"It would depend upon his mood at the time, madam," said Mr. Robarts. "If that were very stern, he might perhaps have me beheaded before the palace gates." Mrs. Proudie drew herself up in her chair, showing that she did not like the tone of the conversation; and Miss Proudie fixed her eyes vehemently on her book, showing that Miss Dunstable and her conversation were both beneath her notice.
Ha, ha, ha. Well, that's as good as a play." It was as good as a play to any there who had eyes to observe it and wit to comment on what they observed. But the Lady De Courcy soon found a congenial spirit on the lawn. There she encountered Mrs. Proudie, and as Mrs.
Mrs Proudie had no doubt as to what should be done. The man had abdicated his living, and of course some provision must be made for the services. She would again make an attempt upon her husband, and therefore she went into his room holding Mr Crawley's letter in her hand. "My dear," she said, "here is Mr Crawley's letter. I suppose you have read it." "Yes," said the bishop; "I have read it."
Instead of that, Mrs Proudie slapped one hand upon the other, and declared not with an oath; for as a lady and a Sabbatarian and a she-bishop, she could not swear, but with an adjuration, that 'she wouldn't have it done. The meaning of this was that she wouldn't have Mr Quiverful's promised appointment cozened away by the treachery of Mr Slope and the weakness of her husband.
'Pray be civil to the archdeacon, Mr Slope, said he out loud; 'but make him quite understand that in this matter Mr Harding has put it out of my power to oblige him. It would be calumny on Mrs Proudie to suggest that she was sitting in her bed-room with her ear at the keyhole during this interview. She had within her a spirit of decorum which prevented her from descending to such baseness.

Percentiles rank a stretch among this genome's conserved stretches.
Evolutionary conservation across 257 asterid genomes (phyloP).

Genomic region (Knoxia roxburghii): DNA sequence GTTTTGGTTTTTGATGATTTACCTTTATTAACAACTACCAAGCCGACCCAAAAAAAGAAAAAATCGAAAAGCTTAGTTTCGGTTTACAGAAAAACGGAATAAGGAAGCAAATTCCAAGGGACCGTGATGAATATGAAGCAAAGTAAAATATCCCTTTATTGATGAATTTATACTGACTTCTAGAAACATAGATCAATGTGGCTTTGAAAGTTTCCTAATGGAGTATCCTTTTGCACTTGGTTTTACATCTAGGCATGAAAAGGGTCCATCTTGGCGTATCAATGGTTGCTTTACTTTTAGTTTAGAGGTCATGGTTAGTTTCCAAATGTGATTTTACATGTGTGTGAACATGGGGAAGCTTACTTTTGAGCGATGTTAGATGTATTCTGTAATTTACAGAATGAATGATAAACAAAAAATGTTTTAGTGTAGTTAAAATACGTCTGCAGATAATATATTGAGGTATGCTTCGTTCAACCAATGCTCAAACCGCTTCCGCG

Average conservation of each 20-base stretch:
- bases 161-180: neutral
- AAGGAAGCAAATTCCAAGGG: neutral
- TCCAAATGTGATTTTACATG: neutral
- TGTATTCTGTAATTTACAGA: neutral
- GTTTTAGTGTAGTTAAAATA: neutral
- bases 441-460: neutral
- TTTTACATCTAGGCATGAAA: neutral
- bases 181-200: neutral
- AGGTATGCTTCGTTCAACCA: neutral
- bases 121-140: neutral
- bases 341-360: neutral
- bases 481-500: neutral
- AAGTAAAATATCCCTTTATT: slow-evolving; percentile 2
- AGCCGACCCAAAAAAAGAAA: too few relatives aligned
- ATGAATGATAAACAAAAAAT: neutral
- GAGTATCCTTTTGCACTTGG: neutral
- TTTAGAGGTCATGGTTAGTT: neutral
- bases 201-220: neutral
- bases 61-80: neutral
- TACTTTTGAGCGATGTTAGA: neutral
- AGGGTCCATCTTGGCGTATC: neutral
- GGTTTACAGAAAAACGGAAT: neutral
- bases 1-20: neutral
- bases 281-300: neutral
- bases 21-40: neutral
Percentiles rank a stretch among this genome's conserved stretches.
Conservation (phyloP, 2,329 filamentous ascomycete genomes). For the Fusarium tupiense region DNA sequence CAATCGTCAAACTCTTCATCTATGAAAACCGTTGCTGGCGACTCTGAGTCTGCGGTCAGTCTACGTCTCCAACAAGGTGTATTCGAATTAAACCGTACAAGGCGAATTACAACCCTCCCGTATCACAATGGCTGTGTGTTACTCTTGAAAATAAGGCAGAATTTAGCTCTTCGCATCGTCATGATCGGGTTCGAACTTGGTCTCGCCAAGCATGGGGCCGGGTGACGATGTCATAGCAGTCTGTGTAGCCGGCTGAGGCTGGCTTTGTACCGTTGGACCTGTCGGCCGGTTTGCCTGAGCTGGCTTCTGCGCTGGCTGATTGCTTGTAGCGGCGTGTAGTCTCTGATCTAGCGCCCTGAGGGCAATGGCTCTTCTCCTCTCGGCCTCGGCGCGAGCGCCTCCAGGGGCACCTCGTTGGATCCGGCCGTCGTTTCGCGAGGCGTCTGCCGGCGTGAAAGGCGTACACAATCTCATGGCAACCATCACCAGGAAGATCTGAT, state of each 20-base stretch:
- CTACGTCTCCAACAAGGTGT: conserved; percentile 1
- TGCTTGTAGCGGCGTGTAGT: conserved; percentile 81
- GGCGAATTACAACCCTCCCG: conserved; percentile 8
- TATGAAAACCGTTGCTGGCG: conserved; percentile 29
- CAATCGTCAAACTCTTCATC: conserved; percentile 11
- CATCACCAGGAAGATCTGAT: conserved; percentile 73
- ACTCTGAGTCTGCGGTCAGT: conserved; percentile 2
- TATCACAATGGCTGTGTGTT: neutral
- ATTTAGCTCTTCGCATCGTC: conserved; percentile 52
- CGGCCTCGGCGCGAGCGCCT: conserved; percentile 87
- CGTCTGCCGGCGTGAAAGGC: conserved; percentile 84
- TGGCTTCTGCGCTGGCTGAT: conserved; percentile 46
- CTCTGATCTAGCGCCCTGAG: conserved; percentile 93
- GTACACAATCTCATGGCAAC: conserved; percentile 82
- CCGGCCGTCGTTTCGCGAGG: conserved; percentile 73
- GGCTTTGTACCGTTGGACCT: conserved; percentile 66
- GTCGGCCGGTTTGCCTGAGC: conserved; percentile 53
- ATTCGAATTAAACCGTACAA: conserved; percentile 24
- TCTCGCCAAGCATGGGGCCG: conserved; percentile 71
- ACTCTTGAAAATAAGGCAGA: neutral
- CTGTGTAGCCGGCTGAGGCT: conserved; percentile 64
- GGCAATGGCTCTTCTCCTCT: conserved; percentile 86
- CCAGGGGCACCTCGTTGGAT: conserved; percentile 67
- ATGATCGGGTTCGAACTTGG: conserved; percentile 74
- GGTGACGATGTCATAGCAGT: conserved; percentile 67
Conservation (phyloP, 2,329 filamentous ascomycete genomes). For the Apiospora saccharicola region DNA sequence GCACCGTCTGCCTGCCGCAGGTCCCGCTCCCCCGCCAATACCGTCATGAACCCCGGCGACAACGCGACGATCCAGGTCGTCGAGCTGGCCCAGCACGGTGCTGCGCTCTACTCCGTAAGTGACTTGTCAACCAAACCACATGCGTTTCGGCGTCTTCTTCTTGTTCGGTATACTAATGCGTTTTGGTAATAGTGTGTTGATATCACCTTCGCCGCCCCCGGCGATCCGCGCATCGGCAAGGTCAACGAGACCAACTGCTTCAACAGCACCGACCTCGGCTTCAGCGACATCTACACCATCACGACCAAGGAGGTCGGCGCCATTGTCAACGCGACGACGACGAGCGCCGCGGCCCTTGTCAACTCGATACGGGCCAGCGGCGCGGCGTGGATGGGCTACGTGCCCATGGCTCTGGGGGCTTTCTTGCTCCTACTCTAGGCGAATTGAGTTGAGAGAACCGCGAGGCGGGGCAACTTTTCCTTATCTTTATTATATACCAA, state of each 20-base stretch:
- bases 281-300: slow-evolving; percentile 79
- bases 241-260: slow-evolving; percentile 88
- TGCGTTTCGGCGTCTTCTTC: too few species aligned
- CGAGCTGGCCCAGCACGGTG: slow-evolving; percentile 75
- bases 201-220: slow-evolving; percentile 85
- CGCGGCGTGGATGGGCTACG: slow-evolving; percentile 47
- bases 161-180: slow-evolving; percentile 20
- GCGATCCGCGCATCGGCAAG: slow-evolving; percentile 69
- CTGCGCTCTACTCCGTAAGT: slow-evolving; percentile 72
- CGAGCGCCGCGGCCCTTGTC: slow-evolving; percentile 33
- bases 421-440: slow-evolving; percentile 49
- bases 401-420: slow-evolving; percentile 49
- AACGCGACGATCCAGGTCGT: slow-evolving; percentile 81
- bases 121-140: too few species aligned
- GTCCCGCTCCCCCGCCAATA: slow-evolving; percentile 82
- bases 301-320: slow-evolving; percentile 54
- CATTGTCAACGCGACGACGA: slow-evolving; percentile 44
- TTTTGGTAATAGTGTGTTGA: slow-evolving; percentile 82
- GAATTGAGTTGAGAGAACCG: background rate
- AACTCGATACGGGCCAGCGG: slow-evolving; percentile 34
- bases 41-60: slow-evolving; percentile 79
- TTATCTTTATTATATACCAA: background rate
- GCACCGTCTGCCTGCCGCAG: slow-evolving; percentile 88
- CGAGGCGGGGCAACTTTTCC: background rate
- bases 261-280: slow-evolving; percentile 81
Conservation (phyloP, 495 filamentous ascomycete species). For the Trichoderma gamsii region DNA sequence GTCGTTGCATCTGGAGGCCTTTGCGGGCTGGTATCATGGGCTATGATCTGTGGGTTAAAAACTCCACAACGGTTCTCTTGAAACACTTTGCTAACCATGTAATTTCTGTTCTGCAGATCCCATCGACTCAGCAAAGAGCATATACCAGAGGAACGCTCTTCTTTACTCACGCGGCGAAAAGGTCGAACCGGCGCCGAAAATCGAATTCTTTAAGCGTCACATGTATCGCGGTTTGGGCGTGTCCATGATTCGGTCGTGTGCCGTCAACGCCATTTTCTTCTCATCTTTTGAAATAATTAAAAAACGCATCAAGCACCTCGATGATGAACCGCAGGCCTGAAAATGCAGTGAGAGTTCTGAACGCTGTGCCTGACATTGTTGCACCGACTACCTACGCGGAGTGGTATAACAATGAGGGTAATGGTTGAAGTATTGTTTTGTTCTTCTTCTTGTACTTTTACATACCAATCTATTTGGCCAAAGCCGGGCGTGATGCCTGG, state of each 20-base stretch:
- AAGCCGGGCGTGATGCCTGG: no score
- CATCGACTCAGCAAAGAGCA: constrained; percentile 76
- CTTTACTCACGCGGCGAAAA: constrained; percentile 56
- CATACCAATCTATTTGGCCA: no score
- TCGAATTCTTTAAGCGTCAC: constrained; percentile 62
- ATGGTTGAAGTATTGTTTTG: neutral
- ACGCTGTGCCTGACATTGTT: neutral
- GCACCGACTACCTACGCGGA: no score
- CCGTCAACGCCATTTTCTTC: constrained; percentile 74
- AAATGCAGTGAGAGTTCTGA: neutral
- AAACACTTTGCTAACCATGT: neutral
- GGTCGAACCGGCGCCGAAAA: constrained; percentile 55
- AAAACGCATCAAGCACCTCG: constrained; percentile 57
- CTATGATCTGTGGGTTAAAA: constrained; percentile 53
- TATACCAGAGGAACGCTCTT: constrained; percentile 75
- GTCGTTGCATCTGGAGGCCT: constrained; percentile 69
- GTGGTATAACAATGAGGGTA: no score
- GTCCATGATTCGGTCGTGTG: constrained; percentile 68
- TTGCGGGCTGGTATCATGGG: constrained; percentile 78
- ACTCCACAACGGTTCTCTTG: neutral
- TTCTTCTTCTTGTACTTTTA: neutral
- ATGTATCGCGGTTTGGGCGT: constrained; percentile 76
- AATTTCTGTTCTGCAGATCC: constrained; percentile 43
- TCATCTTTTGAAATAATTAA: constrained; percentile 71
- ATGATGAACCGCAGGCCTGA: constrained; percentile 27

And he drove on, leaving the lady well pleased and astonished at his good nature. On the whole things were going well with the archdeacon, and he could afford to be charitable to Mrs. Quiverful. He looked forth from his gig smilingly on all the world, and forgave everyone in Barchester their sins, excepting only Mrs. Proudie and Mr. Slope.
The truth is that in matters domestic she rules supreme over her titular lord, and rules with a rod of iron. Nor is this all. Things domestic Dr Proudie might have abandoned to her, if not voluntarily, yet willingly. But Mrs Proudie is not satisfied with such home dominion, and stretches her power over all his movements, and will not even abstain from things spiritual.
"We do indeed," says the mild Grecian. "We eat them!" says she of Colchis, with terrific energy. Mrs. Proudie was the Medea of Barchester; she had no idea of not eating Mr. Slope. Pardon him! Merely get rid of him! Make a dean of him! It was not so they did with their captives in her country, among people of her sort! Mr. Slope had no such mercy to expect; she would pick him to the very last bone.
Why have you disgraced yourself, you a clergyman, too, by constantly consorting with such a woman as that with a married woman with one altogether unfit for a clergyman's society?" "At any rate I was introduced to her in your drawing-room," retorted Mr. Slope. "And shamefully you behaved there," said Mrs. Proudie; "most shamefully.
I don't know why I pay such high wages to Mrs Richards, if she can't take the trouble to see whether or no you are fit to be looked at, and Mrs Proudie poked the strings here, and twitched the dress there, and gave her daughter a shove and a shake, and then pronounced it all right.